# Thread: Lagrange Multiplier Maximization Problem

1. ## Lagrange Multiplier Maximization Problem

This is an example problem our professor gave us but after getting the partials, it jumps right to the answer for x and y. Is solving this problem just a matter of doing some algebra to solve for x and y using the three resulting equations from the partial derivatives?

Maximize 2x-5y subject to x^4 + y^4 = 1

F(x,y,L) = 2x-5y+L(x^4+y^4-1)

partial of F with respect to x, 2+4*L*x^3=0
partial of F with respect to y, -5+4*L*y^3=0
partial of F with respect to L, x^4 + y^4 -1=0

2. Originally Posted by soma
This is an example problem our professor gave us but after getting the partials, it jumps right to the answer for x and y. Is solving this problem just a matter of doing some algebra to solve for x and y using the three resulting equations from the partial derivatives?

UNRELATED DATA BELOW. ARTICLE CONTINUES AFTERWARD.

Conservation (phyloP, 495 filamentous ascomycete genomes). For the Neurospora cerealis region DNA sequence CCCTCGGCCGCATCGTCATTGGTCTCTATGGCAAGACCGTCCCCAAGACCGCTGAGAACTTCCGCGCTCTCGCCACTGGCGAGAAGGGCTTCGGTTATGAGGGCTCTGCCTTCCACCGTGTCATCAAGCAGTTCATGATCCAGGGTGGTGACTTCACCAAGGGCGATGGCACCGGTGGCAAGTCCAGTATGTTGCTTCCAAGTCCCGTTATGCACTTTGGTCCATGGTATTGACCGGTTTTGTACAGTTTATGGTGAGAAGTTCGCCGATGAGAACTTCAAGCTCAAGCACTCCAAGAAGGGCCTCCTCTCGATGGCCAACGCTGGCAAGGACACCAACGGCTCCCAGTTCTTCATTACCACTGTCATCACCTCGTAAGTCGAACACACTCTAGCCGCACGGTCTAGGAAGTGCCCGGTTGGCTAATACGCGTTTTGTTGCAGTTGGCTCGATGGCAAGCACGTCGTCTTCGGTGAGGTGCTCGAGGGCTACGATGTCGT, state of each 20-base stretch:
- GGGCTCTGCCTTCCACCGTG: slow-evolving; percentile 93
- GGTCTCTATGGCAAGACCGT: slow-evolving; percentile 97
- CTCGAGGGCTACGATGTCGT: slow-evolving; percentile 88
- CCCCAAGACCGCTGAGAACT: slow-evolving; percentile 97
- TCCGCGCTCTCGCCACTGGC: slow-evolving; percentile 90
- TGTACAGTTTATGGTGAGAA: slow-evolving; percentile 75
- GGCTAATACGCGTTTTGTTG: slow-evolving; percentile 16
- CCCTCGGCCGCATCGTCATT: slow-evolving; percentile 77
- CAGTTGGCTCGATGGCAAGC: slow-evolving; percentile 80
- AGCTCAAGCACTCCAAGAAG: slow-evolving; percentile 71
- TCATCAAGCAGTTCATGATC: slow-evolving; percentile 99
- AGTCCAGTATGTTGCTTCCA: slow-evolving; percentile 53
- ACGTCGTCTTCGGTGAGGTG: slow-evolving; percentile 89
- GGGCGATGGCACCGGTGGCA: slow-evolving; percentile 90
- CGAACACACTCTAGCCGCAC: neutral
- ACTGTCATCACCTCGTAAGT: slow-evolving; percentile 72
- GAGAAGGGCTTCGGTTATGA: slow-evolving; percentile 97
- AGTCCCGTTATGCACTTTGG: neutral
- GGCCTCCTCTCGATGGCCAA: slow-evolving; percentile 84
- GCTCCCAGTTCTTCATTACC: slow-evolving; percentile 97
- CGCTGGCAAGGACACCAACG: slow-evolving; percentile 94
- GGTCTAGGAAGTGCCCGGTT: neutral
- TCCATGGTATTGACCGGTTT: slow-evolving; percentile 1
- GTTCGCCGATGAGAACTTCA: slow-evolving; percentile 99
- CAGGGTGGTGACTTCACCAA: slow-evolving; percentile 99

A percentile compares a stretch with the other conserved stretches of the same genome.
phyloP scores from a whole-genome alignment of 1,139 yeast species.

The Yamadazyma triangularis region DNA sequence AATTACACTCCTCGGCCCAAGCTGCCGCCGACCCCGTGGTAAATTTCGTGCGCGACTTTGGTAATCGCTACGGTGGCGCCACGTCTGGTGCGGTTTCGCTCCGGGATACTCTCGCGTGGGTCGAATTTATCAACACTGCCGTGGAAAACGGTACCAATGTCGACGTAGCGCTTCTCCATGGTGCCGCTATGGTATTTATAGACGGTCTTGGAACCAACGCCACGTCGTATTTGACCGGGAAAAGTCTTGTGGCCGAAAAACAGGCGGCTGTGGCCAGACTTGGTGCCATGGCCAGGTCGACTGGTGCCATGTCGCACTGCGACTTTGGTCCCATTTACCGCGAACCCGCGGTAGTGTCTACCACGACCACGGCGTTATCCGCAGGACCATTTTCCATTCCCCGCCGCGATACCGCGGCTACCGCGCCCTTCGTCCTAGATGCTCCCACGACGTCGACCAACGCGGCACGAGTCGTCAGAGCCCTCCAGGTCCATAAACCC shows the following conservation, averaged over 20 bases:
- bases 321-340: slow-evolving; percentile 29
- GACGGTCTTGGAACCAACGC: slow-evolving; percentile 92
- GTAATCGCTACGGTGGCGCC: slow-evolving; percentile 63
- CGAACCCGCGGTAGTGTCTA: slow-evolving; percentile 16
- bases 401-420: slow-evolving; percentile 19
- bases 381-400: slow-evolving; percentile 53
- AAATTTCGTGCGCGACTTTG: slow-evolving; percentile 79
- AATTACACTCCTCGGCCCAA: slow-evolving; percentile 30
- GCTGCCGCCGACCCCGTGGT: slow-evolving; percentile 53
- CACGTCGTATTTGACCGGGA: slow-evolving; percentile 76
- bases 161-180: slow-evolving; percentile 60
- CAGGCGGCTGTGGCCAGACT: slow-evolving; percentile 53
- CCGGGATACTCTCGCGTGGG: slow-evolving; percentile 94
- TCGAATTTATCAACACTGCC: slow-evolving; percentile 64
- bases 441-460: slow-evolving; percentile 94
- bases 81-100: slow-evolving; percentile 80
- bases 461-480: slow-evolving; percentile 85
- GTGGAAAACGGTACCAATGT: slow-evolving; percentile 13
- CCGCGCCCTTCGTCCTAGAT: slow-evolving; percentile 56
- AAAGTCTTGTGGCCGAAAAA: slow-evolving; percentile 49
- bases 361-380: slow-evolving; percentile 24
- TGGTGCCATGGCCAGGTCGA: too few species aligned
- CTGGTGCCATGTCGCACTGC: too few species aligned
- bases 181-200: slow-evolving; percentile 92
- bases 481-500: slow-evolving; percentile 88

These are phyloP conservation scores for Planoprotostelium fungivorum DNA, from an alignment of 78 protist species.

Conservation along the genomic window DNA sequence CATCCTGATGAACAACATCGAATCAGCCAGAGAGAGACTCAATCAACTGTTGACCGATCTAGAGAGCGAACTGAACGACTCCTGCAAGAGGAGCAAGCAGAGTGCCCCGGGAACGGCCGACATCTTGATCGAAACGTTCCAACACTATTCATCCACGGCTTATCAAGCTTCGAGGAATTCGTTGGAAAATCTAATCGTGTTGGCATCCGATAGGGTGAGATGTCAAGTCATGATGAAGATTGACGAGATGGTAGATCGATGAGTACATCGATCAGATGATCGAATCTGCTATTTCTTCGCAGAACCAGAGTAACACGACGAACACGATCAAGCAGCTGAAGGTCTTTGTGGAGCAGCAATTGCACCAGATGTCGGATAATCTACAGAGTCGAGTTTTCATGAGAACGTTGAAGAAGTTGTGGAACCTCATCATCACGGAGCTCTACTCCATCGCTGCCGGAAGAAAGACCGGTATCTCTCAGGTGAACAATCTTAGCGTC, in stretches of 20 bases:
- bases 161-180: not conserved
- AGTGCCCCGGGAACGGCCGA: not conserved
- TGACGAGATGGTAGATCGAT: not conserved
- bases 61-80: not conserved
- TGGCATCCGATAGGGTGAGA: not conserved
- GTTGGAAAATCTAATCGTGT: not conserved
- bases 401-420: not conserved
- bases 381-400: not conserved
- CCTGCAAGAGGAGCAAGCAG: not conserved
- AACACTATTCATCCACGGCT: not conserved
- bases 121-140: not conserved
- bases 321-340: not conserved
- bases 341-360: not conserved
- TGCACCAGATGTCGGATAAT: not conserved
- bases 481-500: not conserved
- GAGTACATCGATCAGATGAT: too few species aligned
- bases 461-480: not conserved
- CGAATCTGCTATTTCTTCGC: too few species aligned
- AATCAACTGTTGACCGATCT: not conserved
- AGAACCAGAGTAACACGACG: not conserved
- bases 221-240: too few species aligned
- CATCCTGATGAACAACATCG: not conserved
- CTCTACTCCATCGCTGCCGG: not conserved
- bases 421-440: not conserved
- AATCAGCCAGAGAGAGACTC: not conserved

Maximize 2x-5y subject to x^4 + y^4 = 1

F(x,y,L) = 2x-5y+L(x^4+y^4-1)

partial of F with respect to x, 2+4*L*x^3=0
partial of F with respect to y, -5+4*L*y^3=0
partial of F with respect to L, x^4 + y^4 -1=0
The first equation is the same as 4Lx^3= -2, and the second 4Ly^3= -5. Since you don't need to know the value of L, divide one equation by the other: $\frac{x^3}{y^3}= \frac{5}{3}$ so that $x^3= \frac{5}{3}y^3$ and $x= \left(\frac{5}{3}\right)^{1/3}y$. Putting that into the constraint equation, $\left(\frac{5}{3}\right)^{4/3}y^4+ y^4= 1$.